This section gives a brief description of the planned project and the purpose of the system to be built. Special emphasis is placed on the project’s deployment complexities and challenges.

This section may be lifted from earlier documents. It is important only to people [stakeholders] who will be introduced to the project for the first time by this document.

3.0 Deployment 4.0 Strategy

A complex deployment, involving multiple deployment steps at multiple sites, is based on certain goals and objectives. This section lists those goals and objectives and is used to “sell” the Deployment Plan to the stakeholders. It is also important that the deployment participants understand why the deployment is proceeding as it is so they can work with and support the plan.

The significant goals and objectives guiding the deployment strategy should be relatively few [no more than a dozen] and need to be clearly stated in this section. Some typical examples of goals and objectives include:

  • The funding profile for a multi-year project which limits the scope of deployment in a single year
  • Development and installation prerequisites. An analysis of the system may show that feature A must be deployed first before features B, C or D, all of which need A to function
  • Construction activities that must precede deployment
  • Deployment of interfacing systems [especially by other agencies] that must precede deployment of a system feature
  • The need to create a viable operational capability at each stage of the deployment. This influences how much of the system must be deployed at each step

Following the statement of the goals and objectives, a high level view of the deployment strategy is presented. This covers and describes each phase of deployment at each of the sites involved. It describes: what is deployed, where it is deployed, and what operational capabilities are the results of this phase of the deployment. It ties the plan to the previously identified goals and objectives so the stakeholders can understand the rationale for each phase. This summary should include an estimate of the cost of each phase to show the plan satisfies the funding profile. It should also show the overall deployment schedule.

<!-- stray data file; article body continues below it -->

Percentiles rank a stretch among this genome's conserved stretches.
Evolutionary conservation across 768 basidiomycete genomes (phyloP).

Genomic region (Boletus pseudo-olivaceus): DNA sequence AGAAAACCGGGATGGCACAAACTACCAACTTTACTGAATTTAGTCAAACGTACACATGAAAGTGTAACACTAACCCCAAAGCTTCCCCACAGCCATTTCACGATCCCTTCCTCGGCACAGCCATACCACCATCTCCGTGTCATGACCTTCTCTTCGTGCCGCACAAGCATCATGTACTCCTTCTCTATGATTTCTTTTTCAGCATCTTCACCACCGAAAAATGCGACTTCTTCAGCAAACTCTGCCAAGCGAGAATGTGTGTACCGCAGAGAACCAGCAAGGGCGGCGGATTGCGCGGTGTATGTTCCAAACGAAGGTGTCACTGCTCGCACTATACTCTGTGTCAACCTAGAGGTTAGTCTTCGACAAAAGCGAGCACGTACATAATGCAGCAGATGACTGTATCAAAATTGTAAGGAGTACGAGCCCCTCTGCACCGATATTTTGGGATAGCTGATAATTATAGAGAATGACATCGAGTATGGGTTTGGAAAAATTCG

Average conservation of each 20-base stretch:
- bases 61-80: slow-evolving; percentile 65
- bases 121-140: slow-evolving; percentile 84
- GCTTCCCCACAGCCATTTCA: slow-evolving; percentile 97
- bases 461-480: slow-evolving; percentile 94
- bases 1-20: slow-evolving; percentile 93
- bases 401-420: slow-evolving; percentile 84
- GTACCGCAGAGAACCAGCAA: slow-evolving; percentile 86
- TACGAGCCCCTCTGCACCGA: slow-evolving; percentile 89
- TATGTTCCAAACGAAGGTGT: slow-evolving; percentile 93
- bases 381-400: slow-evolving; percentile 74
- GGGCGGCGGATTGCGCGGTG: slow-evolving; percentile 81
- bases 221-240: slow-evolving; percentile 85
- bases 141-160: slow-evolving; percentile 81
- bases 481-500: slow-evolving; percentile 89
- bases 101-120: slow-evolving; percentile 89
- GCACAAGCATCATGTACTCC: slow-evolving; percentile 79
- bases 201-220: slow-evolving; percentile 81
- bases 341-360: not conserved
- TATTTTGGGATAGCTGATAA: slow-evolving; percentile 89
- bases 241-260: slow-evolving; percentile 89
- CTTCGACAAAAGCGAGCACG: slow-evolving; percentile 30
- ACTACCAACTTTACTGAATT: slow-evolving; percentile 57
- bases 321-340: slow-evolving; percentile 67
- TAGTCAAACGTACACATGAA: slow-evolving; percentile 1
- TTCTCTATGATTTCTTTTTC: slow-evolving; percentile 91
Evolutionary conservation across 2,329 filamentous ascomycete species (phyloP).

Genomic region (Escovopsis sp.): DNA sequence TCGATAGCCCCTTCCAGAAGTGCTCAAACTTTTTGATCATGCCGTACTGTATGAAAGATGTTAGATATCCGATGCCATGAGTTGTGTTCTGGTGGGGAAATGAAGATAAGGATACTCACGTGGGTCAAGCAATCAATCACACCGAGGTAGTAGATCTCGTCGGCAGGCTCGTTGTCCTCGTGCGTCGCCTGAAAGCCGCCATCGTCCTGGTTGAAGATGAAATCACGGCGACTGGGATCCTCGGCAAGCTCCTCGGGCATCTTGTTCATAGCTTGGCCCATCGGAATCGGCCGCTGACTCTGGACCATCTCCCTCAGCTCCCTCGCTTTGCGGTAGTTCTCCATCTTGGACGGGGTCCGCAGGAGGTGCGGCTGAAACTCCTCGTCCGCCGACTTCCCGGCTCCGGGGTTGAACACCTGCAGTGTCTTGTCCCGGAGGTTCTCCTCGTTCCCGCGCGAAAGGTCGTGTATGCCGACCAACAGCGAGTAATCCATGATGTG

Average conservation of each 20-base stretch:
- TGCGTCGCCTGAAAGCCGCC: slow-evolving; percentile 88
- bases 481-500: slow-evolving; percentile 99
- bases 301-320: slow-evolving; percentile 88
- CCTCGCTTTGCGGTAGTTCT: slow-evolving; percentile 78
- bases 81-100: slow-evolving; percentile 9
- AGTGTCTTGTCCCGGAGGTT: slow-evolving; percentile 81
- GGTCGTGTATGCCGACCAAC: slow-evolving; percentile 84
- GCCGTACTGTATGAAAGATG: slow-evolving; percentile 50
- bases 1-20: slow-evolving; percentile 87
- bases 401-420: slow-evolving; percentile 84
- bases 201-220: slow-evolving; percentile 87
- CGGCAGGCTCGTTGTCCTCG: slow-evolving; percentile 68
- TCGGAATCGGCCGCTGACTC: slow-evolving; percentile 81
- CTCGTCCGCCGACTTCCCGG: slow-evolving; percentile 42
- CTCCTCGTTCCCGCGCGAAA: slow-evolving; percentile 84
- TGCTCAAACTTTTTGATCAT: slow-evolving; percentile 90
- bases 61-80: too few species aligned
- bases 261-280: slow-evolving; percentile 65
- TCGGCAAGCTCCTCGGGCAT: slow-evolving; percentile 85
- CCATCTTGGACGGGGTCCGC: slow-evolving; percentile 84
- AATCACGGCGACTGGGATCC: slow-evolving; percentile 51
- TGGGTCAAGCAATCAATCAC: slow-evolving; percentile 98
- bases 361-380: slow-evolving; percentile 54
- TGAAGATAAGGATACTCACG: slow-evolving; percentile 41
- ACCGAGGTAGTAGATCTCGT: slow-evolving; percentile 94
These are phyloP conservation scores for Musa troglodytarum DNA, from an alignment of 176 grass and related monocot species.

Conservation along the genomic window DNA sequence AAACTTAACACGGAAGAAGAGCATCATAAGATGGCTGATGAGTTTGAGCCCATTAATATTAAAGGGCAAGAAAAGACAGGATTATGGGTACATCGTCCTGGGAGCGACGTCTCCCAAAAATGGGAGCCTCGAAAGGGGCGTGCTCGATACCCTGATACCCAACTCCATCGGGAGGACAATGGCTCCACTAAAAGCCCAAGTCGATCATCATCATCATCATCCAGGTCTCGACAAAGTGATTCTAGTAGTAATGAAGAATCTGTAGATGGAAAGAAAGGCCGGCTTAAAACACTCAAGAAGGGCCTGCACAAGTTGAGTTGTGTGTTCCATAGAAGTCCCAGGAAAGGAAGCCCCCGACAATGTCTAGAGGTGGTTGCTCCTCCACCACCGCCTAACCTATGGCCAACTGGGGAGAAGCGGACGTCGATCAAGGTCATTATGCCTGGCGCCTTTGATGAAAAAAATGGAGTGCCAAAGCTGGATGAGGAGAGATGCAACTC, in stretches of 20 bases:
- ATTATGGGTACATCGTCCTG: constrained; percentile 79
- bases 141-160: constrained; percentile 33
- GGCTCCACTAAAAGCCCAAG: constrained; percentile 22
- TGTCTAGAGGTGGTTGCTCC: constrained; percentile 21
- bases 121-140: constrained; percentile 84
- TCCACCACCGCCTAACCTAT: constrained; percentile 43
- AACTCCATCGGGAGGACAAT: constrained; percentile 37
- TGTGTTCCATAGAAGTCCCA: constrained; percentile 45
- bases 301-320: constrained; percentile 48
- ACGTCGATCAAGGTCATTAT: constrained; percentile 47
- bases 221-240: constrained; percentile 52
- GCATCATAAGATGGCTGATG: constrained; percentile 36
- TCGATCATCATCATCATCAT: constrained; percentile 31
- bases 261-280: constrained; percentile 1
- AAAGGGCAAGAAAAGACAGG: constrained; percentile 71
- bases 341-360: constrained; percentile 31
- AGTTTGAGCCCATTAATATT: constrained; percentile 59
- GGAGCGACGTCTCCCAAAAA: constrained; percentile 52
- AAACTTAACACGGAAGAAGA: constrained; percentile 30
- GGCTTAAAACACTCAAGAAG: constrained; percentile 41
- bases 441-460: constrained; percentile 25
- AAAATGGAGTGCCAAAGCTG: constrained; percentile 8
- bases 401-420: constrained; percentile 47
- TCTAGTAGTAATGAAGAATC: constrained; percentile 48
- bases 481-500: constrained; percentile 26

5.0 Phase 1 Deployment

This, and the following sections, define and explain each phase of the deployment. The intent here is to identify all the needed participants and to describe to them what they have to do. As will be seen in the following list of section contents, not only are the deliverable products identified, but so is any site work that must be done prior to installation, as well as all activities necessary to show that the deployment was successful and the system is ready for operations, or what ever comes next.

In general, each phase description should identify:

  • The location of the deployment activities
  • The project-developed equipment and software products to be deployed. Initially this is just a high level list but eventually the list must be exact and complete, showing part numbers and quantity. If detailed hardware installation drawings have been prepared, they are referenced here
  • All site work [including construction and facilities] that is needed before installation can begin. Again, reference to drawings may be required. Also, any necessary inspection and testing of this work is defined
  • All integration activities which need to be performed after installation, including integration with on-site systems and with external systems at other sites
  • All verification activities [as defined in the applicable Verification Plan] that must occur prior to acceptance of the site
  • All supporting activities that must be completed before site acceptance, such as training and manuals
  • The responsible parties for each activity
  • The schedule for each activity

5.0 Multiple Phase Deployment steps [1 or N steps]

This, and any needed additional sections, follows the format for section 3. Each covers each step in a multiple step deployment effort.


Related Task Examples Checklist  


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Page last modified on September 20, 2016